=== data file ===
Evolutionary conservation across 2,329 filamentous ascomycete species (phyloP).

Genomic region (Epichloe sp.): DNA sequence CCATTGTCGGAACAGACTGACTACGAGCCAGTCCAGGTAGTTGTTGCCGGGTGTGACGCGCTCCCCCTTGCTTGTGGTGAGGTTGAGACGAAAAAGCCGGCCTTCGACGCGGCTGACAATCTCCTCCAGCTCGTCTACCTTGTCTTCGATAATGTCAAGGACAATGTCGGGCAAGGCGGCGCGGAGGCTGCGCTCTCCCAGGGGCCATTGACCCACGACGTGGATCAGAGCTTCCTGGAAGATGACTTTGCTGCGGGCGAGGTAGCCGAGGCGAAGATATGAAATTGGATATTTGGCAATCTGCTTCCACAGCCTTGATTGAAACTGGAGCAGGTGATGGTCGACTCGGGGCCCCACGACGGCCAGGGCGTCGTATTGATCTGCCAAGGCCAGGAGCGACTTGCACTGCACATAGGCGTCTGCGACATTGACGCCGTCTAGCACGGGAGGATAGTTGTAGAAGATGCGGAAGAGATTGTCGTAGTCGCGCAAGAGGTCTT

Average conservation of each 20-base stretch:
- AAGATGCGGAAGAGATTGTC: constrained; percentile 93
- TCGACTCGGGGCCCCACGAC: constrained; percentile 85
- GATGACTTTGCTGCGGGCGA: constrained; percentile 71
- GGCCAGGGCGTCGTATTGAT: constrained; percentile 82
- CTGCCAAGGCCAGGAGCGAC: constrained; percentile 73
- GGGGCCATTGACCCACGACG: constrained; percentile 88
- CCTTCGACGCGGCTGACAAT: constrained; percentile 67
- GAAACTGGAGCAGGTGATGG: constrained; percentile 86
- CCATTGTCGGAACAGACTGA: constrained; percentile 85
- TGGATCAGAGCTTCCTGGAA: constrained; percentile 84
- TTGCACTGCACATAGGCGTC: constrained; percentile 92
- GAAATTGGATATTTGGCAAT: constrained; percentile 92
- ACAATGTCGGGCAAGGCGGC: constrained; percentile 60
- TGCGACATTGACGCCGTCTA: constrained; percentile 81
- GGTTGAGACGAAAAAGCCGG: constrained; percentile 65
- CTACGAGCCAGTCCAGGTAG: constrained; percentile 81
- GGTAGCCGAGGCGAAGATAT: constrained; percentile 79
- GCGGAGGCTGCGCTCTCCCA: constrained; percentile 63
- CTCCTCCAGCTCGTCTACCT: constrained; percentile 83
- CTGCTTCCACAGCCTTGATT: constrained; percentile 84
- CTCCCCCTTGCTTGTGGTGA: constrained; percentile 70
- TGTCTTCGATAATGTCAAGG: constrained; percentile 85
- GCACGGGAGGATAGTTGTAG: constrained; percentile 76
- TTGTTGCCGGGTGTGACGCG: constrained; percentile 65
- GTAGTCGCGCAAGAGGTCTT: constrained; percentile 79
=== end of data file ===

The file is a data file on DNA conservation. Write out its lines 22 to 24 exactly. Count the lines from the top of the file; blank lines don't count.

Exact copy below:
- CTCCTCCAGCTCGTCTACCT: constrained; percentile 83
- CTGCTTCCACAGCCTTGATT: constrained; percentile 84
- CTCCCCCTTGCTTGTGGTGA: constrained; percentile 70